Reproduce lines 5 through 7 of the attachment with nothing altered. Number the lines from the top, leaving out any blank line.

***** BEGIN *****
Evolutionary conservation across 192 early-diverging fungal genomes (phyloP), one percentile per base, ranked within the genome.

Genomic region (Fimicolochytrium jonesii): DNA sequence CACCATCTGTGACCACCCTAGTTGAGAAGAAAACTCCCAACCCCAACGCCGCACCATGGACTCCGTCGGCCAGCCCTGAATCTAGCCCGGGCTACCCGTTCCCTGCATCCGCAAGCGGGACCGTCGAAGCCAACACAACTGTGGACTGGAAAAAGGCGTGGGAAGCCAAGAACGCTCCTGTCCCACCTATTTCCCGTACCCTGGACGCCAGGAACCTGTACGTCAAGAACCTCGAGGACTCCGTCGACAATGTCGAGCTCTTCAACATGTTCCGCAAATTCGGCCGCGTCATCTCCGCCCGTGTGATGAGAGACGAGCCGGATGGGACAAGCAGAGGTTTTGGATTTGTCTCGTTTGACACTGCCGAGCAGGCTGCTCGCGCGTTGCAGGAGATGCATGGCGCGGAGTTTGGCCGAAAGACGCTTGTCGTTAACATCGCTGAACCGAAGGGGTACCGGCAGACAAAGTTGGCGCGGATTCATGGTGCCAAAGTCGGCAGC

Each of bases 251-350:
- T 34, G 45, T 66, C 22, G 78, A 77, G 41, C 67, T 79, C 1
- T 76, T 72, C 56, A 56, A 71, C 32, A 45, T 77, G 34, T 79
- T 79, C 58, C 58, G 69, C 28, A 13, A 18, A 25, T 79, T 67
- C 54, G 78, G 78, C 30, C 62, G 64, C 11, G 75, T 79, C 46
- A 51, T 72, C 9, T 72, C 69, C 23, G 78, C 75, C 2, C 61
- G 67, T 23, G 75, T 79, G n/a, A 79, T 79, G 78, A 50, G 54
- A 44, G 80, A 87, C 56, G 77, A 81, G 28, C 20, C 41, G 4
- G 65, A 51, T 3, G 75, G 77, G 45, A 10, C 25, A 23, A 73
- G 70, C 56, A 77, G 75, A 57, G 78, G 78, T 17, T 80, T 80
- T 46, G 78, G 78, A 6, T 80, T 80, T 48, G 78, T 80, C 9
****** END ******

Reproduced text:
- T 76, T 72, C 56, A 56, A 71, C 32, A 45, T 77, G 34, T 79
- T 79, C 58, C 58, G 69, C 28, A 13, A 18, A 25, T 79, T 67
- C 54, G 78, G 78, C 30, C 62, G 64, C 11, G 75, T 79, C 46